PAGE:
This post refers to two papers in the JAMA Journal of Internal Medicine: one is the report on a randomised controlled trial comparing equivalent times spent on mindfulness or disease-specific education in people with migraine; the other is a commentary on it, pointing out that although there was no effect on primary outcome (frequency of headaches), there were many and consistent statistically significant changes across a range of functional and quality of life measures. Whether or not migraine management falls within the scope of rehabilitation – and it is a very common long-term disabling condition, and so should – these papers have much to teach rehabilitation research.
The report on the original study illustrates many features that should be in a rehabilitation study:
- a plausible and potentially effective contrast intervention delivered in equivalent amounts, and similar in other ways
- a clear description of the interventions, with reference to a protocol describing at least one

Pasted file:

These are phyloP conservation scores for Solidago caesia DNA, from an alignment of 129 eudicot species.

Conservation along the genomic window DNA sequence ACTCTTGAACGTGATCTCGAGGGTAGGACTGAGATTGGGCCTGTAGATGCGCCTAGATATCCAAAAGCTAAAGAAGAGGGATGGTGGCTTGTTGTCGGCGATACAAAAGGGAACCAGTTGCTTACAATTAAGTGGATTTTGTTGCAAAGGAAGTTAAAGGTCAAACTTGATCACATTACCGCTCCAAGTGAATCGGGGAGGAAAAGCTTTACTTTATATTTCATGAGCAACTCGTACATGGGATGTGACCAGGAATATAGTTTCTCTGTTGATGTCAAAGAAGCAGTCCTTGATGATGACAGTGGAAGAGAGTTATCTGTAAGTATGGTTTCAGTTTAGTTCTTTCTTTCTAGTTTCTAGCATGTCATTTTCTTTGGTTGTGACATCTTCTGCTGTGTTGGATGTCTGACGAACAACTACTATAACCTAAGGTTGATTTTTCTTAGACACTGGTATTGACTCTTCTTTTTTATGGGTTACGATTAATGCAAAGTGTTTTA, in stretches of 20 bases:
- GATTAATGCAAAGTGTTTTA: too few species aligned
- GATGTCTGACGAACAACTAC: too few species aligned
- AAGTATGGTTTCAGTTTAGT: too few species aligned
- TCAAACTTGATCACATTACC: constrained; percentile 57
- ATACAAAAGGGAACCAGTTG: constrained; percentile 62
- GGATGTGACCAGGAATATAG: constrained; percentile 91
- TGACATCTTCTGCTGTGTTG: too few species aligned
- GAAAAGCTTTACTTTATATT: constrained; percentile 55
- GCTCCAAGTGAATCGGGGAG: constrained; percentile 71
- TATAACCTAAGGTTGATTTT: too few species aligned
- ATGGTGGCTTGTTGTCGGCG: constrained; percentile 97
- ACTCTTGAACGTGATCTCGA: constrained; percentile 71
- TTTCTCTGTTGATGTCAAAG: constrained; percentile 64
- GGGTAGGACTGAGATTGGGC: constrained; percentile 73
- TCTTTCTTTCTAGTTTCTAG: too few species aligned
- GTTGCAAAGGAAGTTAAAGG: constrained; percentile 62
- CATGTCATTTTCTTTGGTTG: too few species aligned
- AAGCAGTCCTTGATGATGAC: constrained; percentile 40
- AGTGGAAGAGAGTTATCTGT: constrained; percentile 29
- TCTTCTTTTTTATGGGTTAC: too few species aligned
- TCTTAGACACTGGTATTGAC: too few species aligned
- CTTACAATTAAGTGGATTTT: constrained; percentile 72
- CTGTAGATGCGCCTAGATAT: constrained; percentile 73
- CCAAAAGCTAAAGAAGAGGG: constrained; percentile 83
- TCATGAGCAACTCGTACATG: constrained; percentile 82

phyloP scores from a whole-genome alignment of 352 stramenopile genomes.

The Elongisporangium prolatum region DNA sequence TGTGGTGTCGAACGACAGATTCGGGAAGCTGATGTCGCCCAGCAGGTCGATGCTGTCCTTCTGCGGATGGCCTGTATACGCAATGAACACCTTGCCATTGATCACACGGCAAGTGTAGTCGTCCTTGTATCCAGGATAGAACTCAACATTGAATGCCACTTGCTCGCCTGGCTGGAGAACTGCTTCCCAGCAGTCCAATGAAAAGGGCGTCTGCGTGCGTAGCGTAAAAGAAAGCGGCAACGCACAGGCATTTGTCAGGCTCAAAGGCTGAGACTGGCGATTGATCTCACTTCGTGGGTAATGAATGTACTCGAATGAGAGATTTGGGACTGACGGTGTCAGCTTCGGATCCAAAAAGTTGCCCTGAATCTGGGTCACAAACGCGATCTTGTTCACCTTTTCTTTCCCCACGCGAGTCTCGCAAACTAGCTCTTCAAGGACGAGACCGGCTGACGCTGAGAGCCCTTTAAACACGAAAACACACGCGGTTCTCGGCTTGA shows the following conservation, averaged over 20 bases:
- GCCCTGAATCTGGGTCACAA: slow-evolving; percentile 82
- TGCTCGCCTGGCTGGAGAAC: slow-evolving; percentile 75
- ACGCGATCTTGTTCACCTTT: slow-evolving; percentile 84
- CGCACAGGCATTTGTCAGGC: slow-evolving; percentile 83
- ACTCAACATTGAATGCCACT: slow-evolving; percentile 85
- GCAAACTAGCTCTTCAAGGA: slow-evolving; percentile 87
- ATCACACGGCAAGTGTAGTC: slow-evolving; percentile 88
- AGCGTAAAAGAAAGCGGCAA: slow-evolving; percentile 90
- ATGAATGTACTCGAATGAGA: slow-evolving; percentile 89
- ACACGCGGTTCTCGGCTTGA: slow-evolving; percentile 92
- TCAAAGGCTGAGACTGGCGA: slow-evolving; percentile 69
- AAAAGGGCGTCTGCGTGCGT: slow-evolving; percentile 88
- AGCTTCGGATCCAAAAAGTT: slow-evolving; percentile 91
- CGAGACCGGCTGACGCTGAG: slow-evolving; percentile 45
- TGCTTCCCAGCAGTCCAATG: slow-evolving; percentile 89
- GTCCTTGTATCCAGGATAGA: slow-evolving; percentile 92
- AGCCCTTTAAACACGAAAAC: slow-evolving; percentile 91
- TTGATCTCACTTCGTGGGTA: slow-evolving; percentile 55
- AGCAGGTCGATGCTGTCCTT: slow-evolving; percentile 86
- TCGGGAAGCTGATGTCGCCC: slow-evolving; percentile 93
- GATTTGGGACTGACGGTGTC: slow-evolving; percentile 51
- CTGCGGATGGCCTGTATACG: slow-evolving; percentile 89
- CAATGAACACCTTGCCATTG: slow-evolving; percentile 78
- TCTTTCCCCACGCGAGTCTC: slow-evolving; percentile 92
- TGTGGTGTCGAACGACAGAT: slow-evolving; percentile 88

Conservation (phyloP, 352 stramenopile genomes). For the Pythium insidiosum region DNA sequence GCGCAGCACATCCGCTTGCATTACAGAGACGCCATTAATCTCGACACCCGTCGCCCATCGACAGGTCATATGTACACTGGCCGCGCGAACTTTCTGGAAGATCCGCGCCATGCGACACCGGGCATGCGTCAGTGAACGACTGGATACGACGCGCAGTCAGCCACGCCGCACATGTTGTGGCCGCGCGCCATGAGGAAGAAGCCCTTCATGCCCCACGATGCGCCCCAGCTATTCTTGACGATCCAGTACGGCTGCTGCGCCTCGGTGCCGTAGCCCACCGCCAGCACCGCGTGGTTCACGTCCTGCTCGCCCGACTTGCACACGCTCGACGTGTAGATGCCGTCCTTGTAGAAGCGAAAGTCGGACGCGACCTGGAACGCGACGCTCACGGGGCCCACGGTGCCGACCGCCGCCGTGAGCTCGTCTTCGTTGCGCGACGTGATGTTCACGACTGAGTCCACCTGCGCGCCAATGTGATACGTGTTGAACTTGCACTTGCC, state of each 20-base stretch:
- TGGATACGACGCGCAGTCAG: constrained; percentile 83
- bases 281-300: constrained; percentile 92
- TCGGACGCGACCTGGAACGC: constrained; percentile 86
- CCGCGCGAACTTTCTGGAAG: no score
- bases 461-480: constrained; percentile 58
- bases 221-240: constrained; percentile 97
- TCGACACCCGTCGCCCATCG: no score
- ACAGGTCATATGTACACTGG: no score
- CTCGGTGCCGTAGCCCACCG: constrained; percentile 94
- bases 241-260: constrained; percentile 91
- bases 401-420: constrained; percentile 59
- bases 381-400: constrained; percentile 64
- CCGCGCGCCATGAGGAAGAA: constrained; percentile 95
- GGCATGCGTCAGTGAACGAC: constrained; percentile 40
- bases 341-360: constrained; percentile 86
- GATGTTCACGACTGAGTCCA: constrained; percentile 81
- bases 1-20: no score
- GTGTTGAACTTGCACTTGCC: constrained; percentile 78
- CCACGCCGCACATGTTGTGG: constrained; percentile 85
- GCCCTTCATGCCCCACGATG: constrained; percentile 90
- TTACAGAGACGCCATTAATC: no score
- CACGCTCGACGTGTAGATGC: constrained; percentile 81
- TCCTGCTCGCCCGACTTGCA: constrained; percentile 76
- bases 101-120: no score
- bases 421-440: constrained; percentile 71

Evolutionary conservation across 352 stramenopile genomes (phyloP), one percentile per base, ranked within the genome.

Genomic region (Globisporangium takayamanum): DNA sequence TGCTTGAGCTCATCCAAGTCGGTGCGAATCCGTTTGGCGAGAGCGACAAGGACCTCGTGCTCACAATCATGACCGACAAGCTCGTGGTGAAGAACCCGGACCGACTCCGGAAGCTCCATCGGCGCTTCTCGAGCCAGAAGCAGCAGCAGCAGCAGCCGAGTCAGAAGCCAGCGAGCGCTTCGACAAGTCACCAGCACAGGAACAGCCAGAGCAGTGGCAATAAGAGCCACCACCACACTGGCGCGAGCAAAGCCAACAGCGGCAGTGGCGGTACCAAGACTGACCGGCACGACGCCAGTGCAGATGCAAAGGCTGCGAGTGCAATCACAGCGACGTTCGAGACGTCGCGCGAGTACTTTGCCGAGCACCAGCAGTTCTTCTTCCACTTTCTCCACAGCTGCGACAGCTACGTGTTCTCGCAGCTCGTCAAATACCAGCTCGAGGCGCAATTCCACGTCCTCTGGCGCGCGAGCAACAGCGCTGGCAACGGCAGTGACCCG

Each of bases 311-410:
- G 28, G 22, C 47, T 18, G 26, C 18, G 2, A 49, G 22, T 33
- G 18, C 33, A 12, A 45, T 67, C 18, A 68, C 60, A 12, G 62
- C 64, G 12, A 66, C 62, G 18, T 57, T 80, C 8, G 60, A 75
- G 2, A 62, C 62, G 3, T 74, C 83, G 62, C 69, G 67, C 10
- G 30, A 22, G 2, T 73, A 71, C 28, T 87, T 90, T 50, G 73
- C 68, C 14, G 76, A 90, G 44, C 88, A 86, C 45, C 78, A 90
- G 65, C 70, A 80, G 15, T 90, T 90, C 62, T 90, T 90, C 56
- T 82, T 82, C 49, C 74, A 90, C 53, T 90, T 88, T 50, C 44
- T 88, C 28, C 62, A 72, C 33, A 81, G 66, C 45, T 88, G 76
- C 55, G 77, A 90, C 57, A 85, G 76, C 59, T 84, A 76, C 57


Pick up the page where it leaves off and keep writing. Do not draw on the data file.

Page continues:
- outcome measures covering several domains of interest: disability, quality of life, and emotional state. These are all of great importance to patients – all were helped.
- follow-up at 12, 24. and 36 weeks. (the treatment was eight weeks)
- a reasonable number of patients (96 randomised)
- very well presented and written up (would you expect otherwise? But useful to help other learn.)
The commentary discusses the dilemma from the point-of-view, for example, of a funding organisation. The study set out with a defined primary outcome which was not altered. Therefore one could argue that, by its own criteria, this has shown that mindfulness is ineffective, and all other data should be ignored. However a range of measures that are of great importance to patients were improved, and the pattern is consistent; this was not an isolated statistically significant difference in one measure. Therefore one should argue that, from the point-of-view of the patient, the benefits are real and important, and that, provided the patient understands that frequency of migraine will probably not be benefit (any more than it would be education alone), it is an effective intervention.
Daniel Cherkin, referring to trials investigating non-pharmacological interventions in people with chronic pain, concludes: “These trials, which reflect a shift from predominantly pharmacological approaches, require new ways of thinking about key aspects of study design, including choices of comparison groups and primary outcome measures.“